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On a humanitarian level, most Democratic lawmakers on their worst days, far exceed most Republican lawmakers on their best days. Even if I dont care for the Democratic candidate who becomes the partys nominee, even if I cant stand the sound of that persons voice I refuse to give my vote, by default, to the Republican Party.
When I hear a progressive say theyre not voting unless their candidate choice wins, Im stunned. When the Left doesnt vote, we are essentially giving our votes to the Right, which mean we are helping to elect politicians from a party where racism, misogyny, homophobia and xenophobia dominate their congressional voting, lawmaking, agendas, and propaganda. Its a party that has obstructed/blocked every good bill President Obama has introduced. Its a party that produces the likes of hate mongers like Donald Trump and Ted Cruz. Not voting is not only a bad deal for Democrats, its a bad deal for all Americans. If you think your vote doesnt count, think again. Lets take a look behind the GOP doors to see what kind of prizes we can win, Monty.
GOP Door #1
We get to watch Republicans appoint more Supreme Court justices like like Clarence Thomas, who in his spare time, presided over Rush Limbaughs third marriage. Clarence Thomas may have only asked one SCOTUS question in the last 10 years, but hes been able to speak volumes over the decades with his racist, anti-LGBT, anti-women and anti-choice SCOTUS votes on laws that may last centuries. When ABC interviewed him about his book, My Grandfathers Son, Thomas compared liberals to the the KKK. One of his quotes from the book shocked many around the country:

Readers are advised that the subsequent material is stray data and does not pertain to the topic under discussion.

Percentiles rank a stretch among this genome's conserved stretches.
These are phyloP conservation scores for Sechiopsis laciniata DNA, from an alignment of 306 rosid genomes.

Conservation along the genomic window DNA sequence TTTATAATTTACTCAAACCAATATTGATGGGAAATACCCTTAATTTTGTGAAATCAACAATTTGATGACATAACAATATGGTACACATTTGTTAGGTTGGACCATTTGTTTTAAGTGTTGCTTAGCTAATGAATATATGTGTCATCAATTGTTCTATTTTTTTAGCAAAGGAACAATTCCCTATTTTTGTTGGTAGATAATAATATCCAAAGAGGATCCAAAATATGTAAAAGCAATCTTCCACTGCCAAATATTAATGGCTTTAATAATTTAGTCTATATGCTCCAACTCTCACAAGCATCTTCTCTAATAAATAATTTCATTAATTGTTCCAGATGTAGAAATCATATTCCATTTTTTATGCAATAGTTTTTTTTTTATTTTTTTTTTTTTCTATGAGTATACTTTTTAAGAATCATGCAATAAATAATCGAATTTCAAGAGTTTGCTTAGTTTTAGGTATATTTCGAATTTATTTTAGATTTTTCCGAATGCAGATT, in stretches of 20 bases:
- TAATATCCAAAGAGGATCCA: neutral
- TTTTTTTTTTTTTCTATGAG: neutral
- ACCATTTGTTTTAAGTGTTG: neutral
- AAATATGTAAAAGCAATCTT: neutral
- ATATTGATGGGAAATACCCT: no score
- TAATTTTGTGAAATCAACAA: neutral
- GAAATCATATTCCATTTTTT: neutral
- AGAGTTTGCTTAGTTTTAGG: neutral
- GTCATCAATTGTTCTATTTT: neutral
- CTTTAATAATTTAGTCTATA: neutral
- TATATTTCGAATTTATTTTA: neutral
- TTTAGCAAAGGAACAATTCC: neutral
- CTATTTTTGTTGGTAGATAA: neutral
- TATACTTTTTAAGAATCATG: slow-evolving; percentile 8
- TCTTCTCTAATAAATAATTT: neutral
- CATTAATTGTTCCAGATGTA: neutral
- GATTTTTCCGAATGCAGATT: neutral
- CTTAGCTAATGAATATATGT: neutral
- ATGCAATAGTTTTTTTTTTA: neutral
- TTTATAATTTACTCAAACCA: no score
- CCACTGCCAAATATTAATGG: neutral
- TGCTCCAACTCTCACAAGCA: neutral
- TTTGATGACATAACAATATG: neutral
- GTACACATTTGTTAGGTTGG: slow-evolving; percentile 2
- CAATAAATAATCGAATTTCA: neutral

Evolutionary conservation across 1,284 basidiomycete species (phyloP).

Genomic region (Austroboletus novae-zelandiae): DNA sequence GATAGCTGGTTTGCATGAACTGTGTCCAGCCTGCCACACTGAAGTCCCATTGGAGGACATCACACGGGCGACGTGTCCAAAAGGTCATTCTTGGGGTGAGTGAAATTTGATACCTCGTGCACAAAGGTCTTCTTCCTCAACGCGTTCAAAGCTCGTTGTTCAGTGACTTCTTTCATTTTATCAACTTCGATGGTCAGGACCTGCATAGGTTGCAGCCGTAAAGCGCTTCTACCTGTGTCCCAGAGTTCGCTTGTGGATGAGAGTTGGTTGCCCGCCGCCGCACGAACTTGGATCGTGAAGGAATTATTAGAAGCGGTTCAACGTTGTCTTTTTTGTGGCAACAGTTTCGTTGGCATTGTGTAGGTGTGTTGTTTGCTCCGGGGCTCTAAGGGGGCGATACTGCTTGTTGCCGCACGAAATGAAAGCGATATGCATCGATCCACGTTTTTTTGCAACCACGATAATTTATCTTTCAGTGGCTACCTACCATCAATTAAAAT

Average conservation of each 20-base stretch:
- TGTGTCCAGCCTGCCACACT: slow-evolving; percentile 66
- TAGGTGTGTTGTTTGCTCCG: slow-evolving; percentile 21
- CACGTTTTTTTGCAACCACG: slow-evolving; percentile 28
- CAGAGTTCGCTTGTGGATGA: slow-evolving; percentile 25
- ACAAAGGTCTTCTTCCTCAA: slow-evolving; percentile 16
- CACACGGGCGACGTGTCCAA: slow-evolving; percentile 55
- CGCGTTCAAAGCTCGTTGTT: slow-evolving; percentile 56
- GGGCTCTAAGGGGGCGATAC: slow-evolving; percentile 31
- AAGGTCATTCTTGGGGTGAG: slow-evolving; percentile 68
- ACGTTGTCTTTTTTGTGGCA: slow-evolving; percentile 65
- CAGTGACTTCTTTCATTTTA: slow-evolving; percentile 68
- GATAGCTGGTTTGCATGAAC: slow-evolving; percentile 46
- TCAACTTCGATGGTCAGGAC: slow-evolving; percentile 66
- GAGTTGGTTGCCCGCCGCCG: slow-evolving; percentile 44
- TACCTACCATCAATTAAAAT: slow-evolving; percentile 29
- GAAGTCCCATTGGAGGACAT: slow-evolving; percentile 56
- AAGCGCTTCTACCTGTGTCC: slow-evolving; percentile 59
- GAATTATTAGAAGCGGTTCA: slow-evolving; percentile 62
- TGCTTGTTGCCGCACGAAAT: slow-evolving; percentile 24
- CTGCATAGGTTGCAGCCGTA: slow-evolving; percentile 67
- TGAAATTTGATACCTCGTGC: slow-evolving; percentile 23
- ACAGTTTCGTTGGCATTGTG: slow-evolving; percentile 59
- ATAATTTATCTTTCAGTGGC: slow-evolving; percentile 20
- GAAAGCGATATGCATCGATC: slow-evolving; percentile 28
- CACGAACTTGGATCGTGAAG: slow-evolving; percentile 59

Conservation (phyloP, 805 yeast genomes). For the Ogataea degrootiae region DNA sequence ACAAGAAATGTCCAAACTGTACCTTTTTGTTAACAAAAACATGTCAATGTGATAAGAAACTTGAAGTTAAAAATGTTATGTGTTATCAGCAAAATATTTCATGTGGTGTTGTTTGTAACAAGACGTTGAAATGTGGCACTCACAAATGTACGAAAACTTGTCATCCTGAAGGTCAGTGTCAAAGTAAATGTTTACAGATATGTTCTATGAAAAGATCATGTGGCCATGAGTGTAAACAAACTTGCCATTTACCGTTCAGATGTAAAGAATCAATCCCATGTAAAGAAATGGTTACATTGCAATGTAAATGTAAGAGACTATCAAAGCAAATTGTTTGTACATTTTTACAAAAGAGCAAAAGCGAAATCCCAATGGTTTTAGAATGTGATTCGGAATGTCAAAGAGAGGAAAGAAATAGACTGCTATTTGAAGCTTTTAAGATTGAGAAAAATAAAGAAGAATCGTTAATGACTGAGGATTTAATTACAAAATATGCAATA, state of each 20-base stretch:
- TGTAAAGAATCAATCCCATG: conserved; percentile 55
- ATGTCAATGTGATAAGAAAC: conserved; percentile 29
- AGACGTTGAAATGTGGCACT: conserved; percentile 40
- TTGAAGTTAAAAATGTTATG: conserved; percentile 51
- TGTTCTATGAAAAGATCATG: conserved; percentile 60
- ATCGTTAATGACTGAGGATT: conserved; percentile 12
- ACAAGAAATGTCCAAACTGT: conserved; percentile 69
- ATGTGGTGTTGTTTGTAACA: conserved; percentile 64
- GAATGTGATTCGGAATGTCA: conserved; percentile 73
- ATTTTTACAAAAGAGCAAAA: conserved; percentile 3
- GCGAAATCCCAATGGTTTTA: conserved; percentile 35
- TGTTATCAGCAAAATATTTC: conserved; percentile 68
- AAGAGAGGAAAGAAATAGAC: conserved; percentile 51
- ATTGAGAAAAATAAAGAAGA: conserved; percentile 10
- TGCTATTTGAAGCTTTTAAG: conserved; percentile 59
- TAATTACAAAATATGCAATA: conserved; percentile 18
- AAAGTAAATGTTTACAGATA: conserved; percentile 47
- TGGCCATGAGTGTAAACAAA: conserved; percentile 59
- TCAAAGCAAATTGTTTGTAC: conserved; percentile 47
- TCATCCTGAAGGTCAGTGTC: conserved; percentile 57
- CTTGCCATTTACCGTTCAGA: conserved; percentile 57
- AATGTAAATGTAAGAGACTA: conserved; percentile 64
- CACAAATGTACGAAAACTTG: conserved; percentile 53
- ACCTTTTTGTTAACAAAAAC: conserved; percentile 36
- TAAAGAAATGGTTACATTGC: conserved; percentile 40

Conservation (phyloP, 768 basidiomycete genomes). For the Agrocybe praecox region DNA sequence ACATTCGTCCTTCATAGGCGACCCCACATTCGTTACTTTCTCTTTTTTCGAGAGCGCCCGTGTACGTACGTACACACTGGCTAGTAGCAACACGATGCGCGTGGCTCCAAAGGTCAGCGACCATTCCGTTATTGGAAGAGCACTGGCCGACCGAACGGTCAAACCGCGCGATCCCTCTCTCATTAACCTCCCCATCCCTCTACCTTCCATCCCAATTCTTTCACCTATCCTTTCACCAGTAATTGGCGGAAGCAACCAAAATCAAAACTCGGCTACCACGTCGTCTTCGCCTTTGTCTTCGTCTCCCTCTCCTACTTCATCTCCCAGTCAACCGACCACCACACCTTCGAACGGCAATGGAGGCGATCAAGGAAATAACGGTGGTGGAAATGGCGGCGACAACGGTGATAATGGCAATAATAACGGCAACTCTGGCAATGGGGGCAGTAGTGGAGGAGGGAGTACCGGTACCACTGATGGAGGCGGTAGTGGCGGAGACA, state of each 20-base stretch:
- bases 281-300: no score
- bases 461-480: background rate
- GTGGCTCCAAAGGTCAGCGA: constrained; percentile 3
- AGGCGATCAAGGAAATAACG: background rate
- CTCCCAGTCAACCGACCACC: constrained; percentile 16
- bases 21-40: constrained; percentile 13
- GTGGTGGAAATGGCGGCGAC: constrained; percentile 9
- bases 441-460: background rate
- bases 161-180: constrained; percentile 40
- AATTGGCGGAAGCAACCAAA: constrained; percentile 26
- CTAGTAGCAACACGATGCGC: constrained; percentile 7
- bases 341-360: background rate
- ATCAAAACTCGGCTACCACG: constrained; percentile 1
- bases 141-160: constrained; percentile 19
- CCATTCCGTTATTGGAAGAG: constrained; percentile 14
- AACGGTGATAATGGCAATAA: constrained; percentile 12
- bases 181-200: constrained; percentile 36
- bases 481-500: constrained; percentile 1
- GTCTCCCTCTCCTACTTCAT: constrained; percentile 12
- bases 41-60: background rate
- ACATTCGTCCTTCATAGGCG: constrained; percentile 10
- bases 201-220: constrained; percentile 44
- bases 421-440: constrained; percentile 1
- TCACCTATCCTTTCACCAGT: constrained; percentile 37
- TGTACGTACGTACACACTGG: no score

"People get bent out of shape about the fact that when I was a kid, you could not drink out of certain water fountains. Well, the water was the same. Supreme Court Justice Clarence Thomas
And then there is Thomass sexual harassment charges via Anita Hill, during the SCOTUS nomination process. He was appointed anyway. Yes, expect more like Clarence Thomas on the highest court in the nation with a GOP win.
GOP Door #2
Given the opportunity, the GOP will continue to shred the rights of many Americans, including women, LGBT, and people of color. Since 2010, Republicans have passed 310 restrictions on womens reproductive rights. And you can be sure theyll attempt to overturn equal marriage for LGBT people, as well as further suppress the voting rights and civil rights of African Americans and minorities. They have tried to overturn the Affordable Care Act/Obamacare several dozen times. Remember when you could be dropped by an insurance company for going over your illness limit? Remember when you couldnt get health insurance if you had a pre-existing illnesses? If it happened to you, you remember well the fear of losing everything due to health issues and healthcare costs. No one should have to live like that in America.